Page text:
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Help 2008 V-Star 250 with fuel delivery problem.

Discussion in 'Yamaha 250cc Twins' started by dynaryder, Aug 9, 2018.

  1. dynaryder

    dynaryder Member

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    Hi Everyone,
    I am new here but it looks like Yamaha XV250s will be part of my life for some years to come. My daughter loves this bike and I recently picked up an older on on the cheap for use as a "guest bike" (and a learner bike, I guess, for my grandkids).

    My daughter's 2008 model has been in my possession for a while due to it having been in an accident. She did not have the accident - someone else did....anyway the DAD Guarantee Insurance Company is paying to fix it. The bike has sat since last September. I repaired and upgraded a lot of parts on this bike and I am now down to making it run properly. I was not able to start it at first but I fed gas into the float bowl vent port and I was able to start it up - and ride it - although, unless I was running it at more than an idle it seemed to want to stall. It would restart and run though. I rode it for at least a half an hour and it ran "fine" (If I am feeding the fuel into the vent port, fine is a relative term.) Suffice it to say that in my mind there was nothing wrong with the idle/low speed or the high speed circuits in the carburetor.

    Now, the problem is that when I reconnect the fuel lines correctly, even though I can get flow through both the petcock (set at PRIme) and the vacuum fuel pump, the carburetor float bowl will not seem to either fill or fuel the engine. If I leave it set on prime for an hour or so, the engine will start for about literally two seconds and then die. I tried pumping fuel into the float bowl vent port and it will start and run briefly again. I was also surprised to find that there seems to be huge restriction in the fuel inlet port on the carburetor and the orifice (which looks to be about 1/16" or 1.5mm in diameter) for the seat in the float bowl.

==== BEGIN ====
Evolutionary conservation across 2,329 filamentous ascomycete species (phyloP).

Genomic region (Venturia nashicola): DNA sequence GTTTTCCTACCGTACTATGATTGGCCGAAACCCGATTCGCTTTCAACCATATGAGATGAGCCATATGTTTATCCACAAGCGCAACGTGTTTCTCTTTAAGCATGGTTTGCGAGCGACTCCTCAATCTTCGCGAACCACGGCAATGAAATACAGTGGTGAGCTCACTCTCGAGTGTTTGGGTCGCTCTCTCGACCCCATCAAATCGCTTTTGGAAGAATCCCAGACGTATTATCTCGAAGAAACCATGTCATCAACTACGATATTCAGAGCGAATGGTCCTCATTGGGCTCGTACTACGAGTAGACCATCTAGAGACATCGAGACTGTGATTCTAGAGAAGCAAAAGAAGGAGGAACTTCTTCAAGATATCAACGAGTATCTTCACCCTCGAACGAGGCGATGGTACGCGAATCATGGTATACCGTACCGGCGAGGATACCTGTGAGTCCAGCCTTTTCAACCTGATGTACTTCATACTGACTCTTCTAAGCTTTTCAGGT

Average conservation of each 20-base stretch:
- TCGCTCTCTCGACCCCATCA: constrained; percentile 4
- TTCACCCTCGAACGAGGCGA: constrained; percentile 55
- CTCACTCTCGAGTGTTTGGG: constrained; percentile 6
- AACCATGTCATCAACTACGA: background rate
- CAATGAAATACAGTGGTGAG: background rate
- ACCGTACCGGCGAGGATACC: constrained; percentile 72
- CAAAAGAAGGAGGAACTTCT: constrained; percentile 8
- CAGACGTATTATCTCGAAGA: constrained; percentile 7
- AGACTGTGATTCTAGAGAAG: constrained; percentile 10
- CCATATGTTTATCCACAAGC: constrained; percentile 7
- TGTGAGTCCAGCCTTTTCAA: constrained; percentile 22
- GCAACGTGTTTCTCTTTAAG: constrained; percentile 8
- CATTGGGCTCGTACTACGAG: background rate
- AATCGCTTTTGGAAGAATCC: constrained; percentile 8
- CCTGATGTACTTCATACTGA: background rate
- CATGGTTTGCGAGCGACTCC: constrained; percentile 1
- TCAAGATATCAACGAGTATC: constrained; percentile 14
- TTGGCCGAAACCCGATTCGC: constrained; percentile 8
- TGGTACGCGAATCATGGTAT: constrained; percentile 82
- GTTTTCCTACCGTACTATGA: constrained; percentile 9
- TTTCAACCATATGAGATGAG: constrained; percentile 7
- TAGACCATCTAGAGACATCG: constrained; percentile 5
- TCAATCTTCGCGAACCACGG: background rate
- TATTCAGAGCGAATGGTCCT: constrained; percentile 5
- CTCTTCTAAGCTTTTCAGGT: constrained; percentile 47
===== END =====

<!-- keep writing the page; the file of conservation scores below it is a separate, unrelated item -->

The first question I have is - Is the impression of a lot of back pressure - as in at least 1/2 a psi - a normal situation?

    The picture attached show two items. The larger item is the jet holder Internally, it is clear and clean. The smaller item seems to be a jet but it is not...there is a hole up through the center but it seems to dead end just prior to where the threads end. The bore, from the opposite end goes through the extension that had the bleed holes and dead ends about 1/16" high of the dead end from the opposite side. The next question - Is this correct? 20180808_151122.jpg

    I have, of course gone into the carburetor to get these parts in order to photograph them. There actually was some fresh gasoline in there - but less than I would expect.

    I have reason to believe that this is a simple problem .... What am I missing? Is the float level too low? This I find hard to believe because the bike ran fine prior to the accident.

    Can someone offer me some insight here?
     
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  2. GreyImport

    GreyImport Administrator Staff Member The Big Cheese Contributing Member

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  3. TonyZXR

    TonyZXR Active Member Premium Member

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    if no fuel is going into the carbs i would be pulling the needle and seats out and check that the mesh screen isn't blocked with rubbish
     
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  4. Murdo

    Murdo The Good Doctor Staff Member Premium Member Ride and Events Crew Contributing Member

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    As above re blocked screen. Can you blow with compressed air back through the needle seat (ie in opposite direction to fuel flow)?
     
  5. dynaryder

    dynaryder Member